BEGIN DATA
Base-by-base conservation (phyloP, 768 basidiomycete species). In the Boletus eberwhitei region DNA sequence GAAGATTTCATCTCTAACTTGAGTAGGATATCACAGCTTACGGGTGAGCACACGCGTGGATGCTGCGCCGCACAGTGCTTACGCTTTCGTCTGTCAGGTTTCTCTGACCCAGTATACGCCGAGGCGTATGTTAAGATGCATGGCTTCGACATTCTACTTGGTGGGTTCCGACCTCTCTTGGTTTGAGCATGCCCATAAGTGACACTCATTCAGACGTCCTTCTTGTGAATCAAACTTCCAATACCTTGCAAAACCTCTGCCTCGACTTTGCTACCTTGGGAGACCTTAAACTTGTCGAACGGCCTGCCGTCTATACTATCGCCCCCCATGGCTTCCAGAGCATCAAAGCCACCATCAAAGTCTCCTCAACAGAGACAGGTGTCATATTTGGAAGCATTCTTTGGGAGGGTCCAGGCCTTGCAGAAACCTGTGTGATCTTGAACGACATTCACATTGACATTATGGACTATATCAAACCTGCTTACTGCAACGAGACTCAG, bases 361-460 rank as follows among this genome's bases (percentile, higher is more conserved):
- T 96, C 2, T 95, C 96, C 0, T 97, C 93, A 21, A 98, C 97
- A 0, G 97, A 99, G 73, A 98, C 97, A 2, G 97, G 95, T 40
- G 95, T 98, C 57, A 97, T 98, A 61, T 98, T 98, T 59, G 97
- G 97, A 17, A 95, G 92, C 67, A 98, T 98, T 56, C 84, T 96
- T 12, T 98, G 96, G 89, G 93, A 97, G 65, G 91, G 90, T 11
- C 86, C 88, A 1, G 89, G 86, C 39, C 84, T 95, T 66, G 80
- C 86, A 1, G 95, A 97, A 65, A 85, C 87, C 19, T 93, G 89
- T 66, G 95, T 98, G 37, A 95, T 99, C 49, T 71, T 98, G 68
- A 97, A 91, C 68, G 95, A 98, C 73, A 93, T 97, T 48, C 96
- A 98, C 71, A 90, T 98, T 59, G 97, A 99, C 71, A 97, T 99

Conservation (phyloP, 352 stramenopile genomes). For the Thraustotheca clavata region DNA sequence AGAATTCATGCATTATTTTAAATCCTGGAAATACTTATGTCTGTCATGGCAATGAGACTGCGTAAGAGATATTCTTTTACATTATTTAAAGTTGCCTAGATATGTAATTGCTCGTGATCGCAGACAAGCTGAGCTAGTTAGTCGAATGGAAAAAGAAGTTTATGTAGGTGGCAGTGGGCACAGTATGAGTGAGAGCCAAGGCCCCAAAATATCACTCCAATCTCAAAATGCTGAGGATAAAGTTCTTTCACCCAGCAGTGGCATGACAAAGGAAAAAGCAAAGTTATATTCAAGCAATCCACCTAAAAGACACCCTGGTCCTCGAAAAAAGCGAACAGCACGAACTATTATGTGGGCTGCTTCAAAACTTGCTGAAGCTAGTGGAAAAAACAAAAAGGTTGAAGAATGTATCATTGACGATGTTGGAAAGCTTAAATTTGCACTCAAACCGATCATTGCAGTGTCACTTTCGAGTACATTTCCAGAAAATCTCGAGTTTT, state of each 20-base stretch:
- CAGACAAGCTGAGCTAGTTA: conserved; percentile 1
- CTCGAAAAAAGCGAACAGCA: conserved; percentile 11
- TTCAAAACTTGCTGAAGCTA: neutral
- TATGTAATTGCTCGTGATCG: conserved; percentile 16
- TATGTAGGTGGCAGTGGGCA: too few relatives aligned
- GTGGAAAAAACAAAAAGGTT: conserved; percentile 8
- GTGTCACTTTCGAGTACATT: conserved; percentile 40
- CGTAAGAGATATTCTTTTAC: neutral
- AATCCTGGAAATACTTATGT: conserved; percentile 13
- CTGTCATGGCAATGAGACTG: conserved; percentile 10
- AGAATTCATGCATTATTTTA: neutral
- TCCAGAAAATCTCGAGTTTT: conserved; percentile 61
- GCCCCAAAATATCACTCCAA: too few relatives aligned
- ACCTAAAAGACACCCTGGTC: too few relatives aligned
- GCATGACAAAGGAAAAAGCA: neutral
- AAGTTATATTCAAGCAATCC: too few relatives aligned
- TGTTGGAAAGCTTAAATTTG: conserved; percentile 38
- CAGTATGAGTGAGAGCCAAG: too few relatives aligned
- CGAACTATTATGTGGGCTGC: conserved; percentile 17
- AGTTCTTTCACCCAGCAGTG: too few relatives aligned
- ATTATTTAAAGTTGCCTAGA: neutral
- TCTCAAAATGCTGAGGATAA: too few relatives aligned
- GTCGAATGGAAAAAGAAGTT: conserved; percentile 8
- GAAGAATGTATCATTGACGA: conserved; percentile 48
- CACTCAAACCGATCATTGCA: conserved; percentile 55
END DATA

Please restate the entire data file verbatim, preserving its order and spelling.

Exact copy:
Base-by-base conservation (phyloP, 768 basidiomycete species). In the Boletus eberwhitei region DNA sequence GAAGATTTCATCTCTAACTTGAGTAGGATATCACAGCTTACGGGTGAGCACACGCGTGGATGCTGCGCCGCACAGTGCTTACGCTTTCGTCTGTCAGGTTTCTCTGACCCAGTATACGCCGAGGCGTATGTTAAGATGCATGGCTTCGACATTCTACTTGGTGGGTTCCGACCTCTCTTGGTTTGAGCATGCCCATAAGTGACACTCATTCAGACGTCCTTCTTGTGAATCAAACTTCCAATACCTTGCAAAACCTCTGCCTCGACTTTGCTACCTTGGGAGACCTTAAACTTGTCGAACGGCCTGCCGTCTATACTATCGCCCCCCATGGCTTCCAGAGCATCAAAGCCACCATCAAAGTCTCCTCAACAGAGACAGGTGTCATATTTGGAAGCATTCTTTGGGAGGGTCCAGGCCTTGCAGAAACCTGTGTGATCTTGAACGACATTCACATTGACATTATGGACTATATCAAACCTGCTTACTGCAACGAGACTCAG, bases 361-460 rank as follows among this genome's bases (percentile, higher is more conserved):
- T 96, C 2, T 95, C 96, C 0, T 97, C 93, A 21, A 98, C 97
- A 0, G 97, A 99, G 73, A 98, C 97, A 2, G 97, G 95, T 40
- G 95, T 98, C 57, A 97, T 98, A 61, T 98, T 98, T 59, G 97
- G 97, A 17, A 95, G 92, C 67, A 98, T 98, T 56, C 84, T 96
- T 12, T 98, G 96, G 89, G 93, A 97, G 65, G 91, G 90, T 11
- C 86, C 88, A 1, G 89, G 86, C 39, C 84, T 95, T 66, G 80
- C 86, A 1, G 95, A 97, A 65, A 85, C 87, C 19, T 93, G 89
- T 66, G 95, T 98, G 37, A 95, T 99, C 49, T 71, T 98, G 68
- A 97, A 91, C 68, G 95, A 98, C 73, A 93, T 97, T 48, C 96
- A 98, C 71, A 90, T 98, T 59, G 97, A 99, C 71, A 97, T 99

Conservation (phyloP, 352 stramenopile genomes). For the Thraustotheca clavata region DNA sequence AGAATTCATGCATTATTTTAAATCCTGGAAATACTTATGTCTGTCATGGCAATGAGACTGCGTAAGAGATATTCTTTTACATTATTTAAAGTTGCCTAGATATGTAATTGCTCGTGATCGCAGACAAGCTGAGCTAGTTAGTCGAATGGAAAAAGAAGTTTATGTAGGTGGCAGTGGGCACAGTATGAGTGAGAGCCAAGGCCCCAAAATATCACTCCAATCTCAAAATGCTGAGGATAAAGTTCTTTCACCCAGCAGTGGCATGACAAAGGAAAAAGCAAAGTTATATTCAAGCAATCCACCTAAAAGACACCCTGGTCCTCGAAAAAAGCGAACAGCACGAACTATTATGTGGGCTGCTTCAAAACTTGCTGAAGCTAGTGGAAAAAACAAAAAGGTTGAAGAATGTATCATTGACGATGTTGGAAAGCTTAAATTTGCACTCAAACCGATCATTGCAGTGTCACTTTCGAGTACATTTCCAGAAAATCTCGAGTTTT, state of each 20-base stretch:
- CAGACAAGCTGAGCTAGTTA: conserved; percentile 1
- CTCGAAAAAAGCGAACAGCA: conserved; percentile 11
- TTCAAAACTTGCTGAAGCTA: neutral
- TATGTAATTGCTCGTGATCG: conserved; percentile 16
- TATGTAGGTGGCAGTGGGCA: too few relatives aligned
- GTGGAAAAAACAAAAAGGTT: conserved; percentile 8
- GTGTCACTTTCGAGTACATT: conserved; percentile 40
- CGTAAGAGATATTCTTTTAC: neutral
- AATCCTGGAAATACTTATGT: conserved; percentile 13
- CTGTCATGGCAATGAGACTG: conserved; percentile 10
- AGAATTCATGCATTATTTTA: neutral
- TCCAGAAAATCTCGAGTTTT: conserved; percentile 61
- GCCCCAAAATATCACTCCAA: too few relatives aligned
- ACCTAAAAGACACCCTGGTC: too few relatives aligned
- GCATGACAAAGGAAAAAGCA: neutral
- AAGTTATATTCAAGCAATCC: too few relatives aligned
- TGTTGGAAAGCTTAAATTTG: conserved; percentile 38
- CAGTATGAGTGAGAGCCAAG: too few relatives aligned
- CGAACTATTATGTGGGCTGC: conserved; percentile 17
- AGTTCTTTCACCCAGCAGTG: too few relatives aligned
- ATTATTTAAAGTTGCCTAGA: neutral
- TCTCAAAATGCTGAGGATAA: too few relatives aligned
- GTCGAATGGAAAAAGAAGTT: conserved; percentile 8
- GAAGAATGTATCATTGACGA: conserved; percentile 48
- CACTCAAACCGATCATTGCA: conserved; percentile 55